SOUTH ASIAN AND WESTERN FOLKLORES
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How to Cite

Tayyub Khan, A. T. (2011). SOUTH ASIAN AND WESTERN FOLKLORES. Journal of Social Sciences and Humanities, 50(2), 83–103. Retrieved from https://www.jsshuok.com/oj/index.php/jssh/article/view/286

Abstract

All literatures stretch an unmapped and immeasurable world of oral tradition which may roughly be called Folklore. As in other countries in the world in Bengal also we can find an enormous amount of influence of folklore on old and modern Bengali literature. It has now become proverbial that "Shakespeare is not Shakespeare without folklore". If one is to analyze and understand the Bengali literature, it is therefore", necessary that he should be familiar with the
folkloric heritage of the country." I belief this paper, however, will endeavour to give a short historical background of folklore scholarship and its prospect in Bangladesh, Pakistan and other states of South Asia. The abundant folklore of present-day Bangladesh, and Pakistan, therefore, contains a variety of elements, which is partly to be explained by historical forces. From the third century A.D. the Mouryas, the Guptas, the Palas, the Senas and the Muslims came one after another to rule the land and they grafted their ways of life and culture traits on the indigenous population. Subsequently Portuguese, French and English ships anchored in the harbours of Bengal, and left not only their merchandise but also their customs. Among these foreign traders, the British became most powerful and were able to consolidate their authority at the expense of the fading empire of the Mughals. The battle of Plassy in 1757 ended with the defeat of the Nawab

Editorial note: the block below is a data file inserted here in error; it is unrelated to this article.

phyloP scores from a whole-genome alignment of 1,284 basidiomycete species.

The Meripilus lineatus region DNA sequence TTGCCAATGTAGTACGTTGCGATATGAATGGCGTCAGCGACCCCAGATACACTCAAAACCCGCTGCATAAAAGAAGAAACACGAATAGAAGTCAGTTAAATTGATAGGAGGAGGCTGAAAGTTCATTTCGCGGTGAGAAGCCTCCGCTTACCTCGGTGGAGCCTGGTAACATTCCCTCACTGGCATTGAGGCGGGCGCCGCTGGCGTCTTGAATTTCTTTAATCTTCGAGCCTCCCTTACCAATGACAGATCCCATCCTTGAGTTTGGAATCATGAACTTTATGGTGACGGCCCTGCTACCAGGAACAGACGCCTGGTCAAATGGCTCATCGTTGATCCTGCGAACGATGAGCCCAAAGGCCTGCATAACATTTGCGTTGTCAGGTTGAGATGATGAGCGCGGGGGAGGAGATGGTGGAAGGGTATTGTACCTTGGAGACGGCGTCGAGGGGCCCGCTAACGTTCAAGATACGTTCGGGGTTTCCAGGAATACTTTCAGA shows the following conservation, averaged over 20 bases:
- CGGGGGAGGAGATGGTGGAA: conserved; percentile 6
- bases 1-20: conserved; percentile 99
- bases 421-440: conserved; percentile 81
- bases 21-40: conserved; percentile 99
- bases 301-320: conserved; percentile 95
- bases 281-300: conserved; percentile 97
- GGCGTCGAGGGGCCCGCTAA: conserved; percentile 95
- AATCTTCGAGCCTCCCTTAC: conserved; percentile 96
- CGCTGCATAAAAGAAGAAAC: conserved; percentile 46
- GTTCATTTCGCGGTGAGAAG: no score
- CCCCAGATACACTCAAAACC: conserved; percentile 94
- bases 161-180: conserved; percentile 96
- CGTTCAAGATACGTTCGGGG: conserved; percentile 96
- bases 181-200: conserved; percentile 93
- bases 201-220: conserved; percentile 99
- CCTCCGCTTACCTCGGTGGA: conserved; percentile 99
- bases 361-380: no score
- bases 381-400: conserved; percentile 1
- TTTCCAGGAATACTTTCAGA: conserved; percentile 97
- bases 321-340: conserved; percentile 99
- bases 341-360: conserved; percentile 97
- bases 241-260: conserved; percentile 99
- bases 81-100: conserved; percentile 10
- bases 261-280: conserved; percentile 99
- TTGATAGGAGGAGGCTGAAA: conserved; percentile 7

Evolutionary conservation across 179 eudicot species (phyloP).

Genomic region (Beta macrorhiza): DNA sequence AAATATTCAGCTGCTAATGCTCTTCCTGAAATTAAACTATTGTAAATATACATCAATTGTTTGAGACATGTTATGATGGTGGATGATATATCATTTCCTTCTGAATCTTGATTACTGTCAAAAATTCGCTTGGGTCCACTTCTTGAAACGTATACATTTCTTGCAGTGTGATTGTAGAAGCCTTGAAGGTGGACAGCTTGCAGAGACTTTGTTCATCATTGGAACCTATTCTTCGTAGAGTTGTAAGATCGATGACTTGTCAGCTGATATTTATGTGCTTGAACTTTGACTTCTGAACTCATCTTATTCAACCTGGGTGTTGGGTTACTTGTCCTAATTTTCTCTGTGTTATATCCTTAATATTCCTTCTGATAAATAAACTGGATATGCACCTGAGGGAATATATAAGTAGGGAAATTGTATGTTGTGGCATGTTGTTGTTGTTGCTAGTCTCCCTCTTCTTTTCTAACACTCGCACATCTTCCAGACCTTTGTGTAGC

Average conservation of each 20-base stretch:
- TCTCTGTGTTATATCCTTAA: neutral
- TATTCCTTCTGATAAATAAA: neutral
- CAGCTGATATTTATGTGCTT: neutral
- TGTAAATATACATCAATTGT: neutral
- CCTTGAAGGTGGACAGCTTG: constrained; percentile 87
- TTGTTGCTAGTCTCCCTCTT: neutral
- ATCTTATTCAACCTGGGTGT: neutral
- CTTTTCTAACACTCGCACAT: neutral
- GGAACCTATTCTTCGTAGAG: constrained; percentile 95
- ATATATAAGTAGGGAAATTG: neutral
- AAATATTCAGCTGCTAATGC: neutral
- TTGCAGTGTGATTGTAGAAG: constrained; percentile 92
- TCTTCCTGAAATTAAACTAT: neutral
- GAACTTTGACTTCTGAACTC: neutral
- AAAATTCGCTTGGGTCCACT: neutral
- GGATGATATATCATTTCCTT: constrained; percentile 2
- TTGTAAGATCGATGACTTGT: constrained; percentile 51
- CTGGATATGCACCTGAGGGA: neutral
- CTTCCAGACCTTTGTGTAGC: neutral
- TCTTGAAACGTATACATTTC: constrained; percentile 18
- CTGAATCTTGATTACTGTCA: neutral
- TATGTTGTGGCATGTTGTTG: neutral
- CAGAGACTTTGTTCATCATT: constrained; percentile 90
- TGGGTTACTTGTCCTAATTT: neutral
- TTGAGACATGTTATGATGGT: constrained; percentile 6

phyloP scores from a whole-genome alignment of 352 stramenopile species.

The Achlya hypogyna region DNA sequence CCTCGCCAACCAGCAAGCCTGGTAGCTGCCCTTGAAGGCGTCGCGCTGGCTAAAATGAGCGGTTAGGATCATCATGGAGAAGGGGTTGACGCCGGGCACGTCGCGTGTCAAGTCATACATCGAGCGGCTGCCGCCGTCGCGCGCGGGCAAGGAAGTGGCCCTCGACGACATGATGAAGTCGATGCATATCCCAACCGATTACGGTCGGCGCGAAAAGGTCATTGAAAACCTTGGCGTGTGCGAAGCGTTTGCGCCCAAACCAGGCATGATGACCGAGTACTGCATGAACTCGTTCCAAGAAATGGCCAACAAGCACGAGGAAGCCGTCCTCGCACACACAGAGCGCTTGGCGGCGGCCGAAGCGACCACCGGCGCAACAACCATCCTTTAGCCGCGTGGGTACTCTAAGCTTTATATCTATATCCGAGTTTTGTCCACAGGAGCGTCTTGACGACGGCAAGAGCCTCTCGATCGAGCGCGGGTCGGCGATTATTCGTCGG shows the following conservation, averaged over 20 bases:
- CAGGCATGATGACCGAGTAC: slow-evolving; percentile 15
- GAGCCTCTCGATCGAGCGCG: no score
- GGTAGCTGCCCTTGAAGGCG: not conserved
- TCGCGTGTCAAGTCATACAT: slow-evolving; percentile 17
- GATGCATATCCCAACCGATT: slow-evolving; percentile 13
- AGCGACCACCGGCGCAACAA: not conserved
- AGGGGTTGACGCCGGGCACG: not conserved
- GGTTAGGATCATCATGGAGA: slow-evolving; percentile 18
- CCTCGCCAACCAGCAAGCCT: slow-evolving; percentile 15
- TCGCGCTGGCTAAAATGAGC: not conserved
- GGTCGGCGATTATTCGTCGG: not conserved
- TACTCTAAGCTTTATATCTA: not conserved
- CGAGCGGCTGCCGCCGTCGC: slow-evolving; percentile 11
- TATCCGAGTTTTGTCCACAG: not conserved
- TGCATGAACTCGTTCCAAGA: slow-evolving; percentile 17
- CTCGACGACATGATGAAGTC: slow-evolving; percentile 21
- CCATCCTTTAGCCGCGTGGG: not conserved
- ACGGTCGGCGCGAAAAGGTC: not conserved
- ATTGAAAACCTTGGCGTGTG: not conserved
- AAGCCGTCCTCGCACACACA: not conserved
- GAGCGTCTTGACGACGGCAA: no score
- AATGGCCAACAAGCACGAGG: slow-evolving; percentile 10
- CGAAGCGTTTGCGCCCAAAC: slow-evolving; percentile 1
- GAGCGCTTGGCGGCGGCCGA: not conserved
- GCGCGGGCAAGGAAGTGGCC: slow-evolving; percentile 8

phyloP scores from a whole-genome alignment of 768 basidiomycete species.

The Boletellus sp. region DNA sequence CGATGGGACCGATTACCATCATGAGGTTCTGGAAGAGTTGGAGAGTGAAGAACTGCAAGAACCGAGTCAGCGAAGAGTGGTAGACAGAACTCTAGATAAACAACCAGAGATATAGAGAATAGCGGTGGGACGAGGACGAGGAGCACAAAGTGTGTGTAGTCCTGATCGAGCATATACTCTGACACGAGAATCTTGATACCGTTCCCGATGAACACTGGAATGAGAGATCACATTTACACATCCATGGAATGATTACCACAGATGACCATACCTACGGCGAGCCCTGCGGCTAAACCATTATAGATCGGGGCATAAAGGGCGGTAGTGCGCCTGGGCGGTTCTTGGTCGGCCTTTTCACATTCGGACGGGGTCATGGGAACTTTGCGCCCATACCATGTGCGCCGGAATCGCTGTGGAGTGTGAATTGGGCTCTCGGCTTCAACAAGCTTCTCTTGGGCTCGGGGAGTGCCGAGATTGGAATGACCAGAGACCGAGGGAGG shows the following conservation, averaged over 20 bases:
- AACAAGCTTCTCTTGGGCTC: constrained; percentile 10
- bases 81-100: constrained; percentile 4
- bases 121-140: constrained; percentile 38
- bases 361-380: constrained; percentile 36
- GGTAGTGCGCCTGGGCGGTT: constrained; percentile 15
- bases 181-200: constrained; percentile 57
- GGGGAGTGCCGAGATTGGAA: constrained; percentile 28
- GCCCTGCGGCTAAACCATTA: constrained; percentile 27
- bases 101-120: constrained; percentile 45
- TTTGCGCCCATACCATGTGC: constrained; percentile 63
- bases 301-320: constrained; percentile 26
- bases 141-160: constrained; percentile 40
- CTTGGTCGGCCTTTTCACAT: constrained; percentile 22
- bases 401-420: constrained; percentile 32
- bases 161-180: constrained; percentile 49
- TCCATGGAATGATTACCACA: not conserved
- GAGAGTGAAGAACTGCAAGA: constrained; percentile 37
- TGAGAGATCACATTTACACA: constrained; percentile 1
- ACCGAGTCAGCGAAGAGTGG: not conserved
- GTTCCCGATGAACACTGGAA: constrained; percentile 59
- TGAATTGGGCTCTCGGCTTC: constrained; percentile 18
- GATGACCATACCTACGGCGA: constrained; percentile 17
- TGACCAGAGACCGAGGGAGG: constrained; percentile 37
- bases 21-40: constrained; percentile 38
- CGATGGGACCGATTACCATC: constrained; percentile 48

of Bengal. This British victory ensured the supremacy of the British East India Company over the entire Sub-continent, including Bengal, for nearly two hundred years. As a result the folklore of Bangladesh will present an interesting variety and blending of anthropological and sociological background.

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Copyright (c) 2011 Prof. Dr. Mohammad Abu Tayyub Khan

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